Root cause of bladder cancer revealed, highlighted in Nature Reviews Urology
May 13, 2014
Bladder cancer cell of origin study (Shin, Beachy, NCB 2014) was highllighted in Nature Reviews Urology. Previous studies have shown that a population of sonic hedgehog (Shh)-expressing basal urothelium cells can propagate and regenerate all types of urothelial cells (Shin, Beachy Nature 2011), placing them as the likely candidates for bladder cancer stem cells.This work paved the way for us to examine the general idea that stem cells might give rise to cancers in the specific context of the bladder, and that is the subject of our current study. In original study, we used a mouse model of bladder cancer induced by the chemical carcinogen N-butyl-N-4- hydroxybutyl nitrosamine (BBN), which follows the same course as human disease. We performed two major experiments. First, they genetically marked the basal urothelial stem cells with GFP and found that all the resulting invasive tumours were also marked, implying that all muscle-invasive carcinomas are exclusively derived from these stem cells. Then, we ablated the stem cells and found that no tumours developed after BBN treatment, even when treatment was prolonged. In addition, we used a multi-colour fluorescent mouse—also known as the ‘Rainbow mouse’ —to precisely determine the clonality and cellular origin of bladder cancer. We found that the entire tumour, as well as surrounding premaligant lesions, was labelled with one colour, indicating that a single stem cell takes over the lining of the entire urothelium during cancer progression, leading to the formation of a tumour originating from a single cell.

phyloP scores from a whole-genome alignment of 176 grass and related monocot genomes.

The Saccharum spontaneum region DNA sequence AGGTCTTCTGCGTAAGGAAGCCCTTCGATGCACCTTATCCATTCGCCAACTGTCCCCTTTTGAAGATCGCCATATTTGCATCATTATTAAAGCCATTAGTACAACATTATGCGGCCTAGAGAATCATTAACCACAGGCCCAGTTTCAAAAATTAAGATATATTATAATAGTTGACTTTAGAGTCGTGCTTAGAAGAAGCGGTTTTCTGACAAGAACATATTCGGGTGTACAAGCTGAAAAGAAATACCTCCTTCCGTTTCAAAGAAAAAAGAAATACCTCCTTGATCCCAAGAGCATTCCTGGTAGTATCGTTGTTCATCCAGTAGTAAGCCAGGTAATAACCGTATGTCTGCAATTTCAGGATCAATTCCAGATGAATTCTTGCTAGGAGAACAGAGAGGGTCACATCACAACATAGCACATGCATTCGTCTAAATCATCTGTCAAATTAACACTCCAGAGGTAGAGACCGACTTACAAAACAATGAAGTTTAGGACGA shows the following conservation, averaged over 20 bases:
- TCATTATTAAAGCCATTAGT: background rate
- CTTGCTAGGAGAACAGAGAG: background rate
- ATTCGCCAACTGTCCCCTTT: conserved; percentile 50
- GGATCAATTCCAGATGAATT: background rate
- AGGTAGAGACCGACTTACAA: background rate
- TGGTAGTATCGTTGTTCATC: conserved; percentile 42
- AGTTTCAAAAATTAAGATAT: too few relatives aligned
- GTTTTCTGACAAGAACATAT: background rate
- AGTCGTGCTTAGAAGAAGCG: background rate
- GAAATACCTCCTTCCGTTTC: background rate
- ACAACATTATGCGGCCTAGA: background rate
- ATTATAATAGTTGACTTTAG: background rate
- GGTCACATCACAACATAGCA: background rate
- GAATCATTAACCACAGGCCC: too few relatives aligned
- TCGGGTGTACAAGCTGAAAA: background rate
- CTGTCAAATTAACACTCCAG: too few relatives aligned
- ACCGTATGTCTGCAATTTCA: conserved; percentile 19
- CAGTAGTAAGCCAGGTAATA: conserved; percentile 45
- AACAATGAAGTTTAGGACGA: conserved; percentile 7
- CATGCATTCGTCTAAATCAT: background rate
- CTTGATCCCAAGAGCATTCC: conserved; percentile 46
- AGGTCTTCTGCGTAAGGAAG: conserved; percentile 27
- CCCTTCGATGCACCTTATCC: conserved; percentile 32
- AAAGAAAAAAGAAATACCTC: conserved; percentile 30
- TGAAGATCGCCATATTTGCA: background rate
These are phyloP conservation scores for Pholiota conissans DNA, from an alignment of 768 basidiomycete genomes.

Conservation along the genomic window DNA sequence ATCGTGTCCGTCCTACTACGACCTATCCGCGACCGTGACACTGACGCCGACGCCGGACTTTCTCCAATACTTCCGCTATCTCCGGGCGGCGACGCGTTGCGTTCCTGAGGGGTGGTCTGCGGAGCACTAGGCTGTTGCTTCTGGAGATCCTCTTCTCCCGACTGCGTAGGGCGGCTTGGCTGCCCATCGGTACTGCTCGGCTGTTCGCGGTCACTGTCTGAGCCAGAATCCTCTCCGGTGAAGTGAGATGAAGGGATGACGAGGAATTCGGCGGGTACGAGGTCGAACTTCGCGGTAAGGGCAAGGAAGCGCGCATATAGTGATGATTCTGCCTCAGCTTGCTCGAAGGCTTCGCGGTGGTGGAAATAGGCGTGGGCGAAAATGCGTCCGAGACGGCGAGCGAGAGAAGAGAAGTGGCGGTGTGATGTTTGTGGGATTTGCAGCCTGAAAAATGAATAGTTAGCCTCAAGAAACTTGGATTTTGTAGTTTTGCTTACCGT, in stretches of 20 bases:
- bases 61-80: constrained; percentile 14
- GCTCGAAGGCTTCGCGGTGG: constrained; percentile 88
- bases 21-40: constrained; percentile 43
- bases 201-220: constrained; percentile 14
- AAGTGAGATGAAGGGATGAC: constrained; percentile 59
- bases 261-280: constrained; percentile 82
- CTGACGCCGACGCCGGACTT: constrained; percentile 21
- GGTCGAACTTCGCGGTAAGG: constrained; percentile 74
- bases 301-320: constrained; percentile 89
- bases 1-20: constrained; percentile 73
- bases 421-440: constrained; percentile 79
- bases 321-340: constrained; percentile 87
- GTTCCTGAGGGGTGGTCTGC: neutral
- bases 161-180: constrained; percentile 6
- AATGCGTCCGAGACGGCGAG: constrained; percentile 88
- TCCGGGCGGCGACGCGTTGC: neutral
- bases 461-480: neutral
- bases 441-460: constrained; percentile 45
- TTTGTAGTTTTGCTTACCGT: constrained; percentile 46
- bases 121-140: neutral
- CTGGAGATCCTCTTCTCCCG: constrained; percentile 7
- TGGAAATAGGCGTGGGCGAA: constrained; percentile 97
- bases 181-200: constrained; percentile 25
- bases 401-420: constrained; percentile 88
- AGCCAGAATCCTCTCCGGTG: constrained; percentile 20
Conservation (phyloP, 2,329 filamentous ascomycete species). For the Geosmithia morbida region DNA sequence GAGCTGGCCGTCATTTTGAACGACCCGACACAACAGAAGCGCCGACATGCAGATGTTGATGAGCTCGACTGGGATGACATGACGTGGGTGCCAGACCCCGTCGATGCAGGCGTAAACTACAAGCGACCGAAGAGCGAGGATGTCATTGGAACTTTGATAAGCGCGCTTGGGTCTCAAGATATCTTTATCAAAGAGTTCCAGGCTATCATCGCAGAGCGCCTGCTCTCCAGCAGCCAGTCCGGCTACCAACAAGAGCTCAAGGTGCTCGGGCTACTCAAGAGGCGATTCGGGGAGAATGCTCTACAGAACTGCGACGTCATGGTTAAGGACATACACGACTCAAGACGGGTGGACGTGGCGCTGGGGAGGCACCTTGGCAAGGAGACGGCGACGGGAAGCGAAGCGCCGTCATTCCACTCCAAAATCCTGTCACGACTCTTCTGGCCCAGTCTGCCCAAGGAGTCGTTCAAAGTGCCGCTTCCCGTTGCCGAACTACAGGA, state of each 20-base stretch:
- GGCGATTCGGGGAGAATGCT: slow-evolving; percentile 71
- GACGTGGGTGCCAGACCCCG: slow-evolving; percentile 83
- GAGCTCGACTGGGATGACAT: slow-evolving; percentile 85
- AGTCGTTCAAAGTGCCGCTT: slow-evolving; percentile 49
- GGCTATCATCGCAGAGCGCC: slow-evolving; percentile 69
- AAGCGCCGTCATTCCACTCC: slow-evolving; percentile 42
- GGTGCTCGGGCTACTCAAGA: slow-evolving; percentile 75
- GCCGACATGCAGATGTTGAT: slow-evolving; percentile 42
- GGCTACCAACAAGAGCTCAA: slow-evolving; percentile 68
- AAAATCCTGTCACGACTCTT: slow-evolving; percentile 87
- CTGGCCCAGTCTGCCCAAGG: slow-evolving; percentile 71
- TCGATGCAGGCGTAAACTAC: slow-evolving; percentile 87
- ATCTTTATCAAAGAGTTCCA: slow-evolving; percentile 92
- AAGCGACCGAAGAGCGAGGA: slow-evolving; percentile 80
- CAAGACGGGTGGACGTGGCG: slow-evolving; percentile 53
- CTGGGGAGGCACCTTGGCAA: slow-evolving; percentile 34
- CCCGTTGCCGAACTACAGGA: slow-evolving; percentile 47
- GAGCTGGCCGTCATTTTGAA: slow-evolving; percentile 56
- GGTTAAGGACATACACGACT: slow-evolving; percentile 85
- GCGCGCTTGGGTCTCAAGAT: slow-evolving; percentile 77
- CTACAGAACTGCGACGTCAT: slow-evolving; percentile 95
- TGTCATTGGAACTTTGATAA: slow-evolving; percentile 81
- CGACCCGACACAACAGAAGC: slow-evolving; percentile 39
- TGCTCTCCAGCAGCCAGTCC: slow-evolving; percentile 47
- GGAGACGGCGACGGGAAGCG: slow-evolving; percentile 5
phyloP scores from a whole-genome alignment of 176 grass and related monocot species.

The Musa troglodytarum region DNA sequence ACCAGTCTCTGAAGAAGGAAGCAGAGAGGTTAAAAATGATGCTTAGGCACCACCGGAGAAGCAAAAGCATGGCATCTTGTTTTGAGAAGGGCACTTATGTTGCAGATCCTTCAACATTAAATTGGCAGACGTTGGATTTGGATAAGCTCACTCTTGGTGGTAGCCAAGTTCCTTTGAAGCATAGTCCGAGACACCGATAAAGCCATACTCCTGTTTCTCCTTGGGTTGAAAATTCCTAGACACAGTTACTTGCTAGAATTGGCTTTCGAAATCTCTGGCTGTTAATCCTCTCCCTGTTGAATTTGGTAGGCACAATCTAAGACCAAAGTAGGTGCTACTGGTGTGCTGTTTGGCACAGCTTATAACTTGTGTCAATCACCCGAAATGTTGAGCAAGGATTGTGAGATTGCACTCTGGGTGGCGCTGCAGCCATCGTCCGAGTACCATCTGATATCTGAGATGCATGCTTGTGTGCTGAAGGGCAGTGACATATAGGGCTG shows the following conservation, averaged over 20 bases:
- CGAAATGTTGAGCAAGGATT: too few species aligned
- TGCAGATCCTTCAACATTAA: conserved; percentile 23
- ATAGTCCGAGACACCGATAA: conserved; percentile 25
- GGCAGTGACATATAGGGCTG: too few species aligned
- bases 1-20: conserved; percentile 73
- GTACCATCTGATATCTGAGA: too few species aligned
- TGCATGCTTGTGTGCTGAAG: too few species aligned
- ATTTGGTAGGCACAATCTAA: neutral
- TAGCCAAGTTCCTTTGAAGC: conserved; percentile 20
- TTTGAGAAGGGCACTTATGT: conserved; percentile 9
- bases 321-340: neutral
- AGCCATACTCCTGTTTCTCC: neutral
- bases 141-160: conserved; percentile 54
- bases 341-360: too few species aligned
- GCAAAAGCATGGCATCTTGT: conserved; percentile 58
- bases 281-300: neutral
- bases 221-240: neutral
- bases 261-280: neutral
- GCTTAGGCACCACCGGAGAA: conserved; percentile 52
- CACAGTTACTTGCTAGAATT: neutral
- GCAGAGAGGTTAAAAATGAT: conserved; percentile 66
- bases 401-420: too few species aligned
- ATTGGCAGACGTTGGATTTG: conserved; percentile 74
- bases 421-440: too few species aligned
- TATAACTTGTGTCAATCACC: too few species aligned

New grad students joined Shin lab
January 22, 2020
A surprising discovery on the development of invasive bladder cancer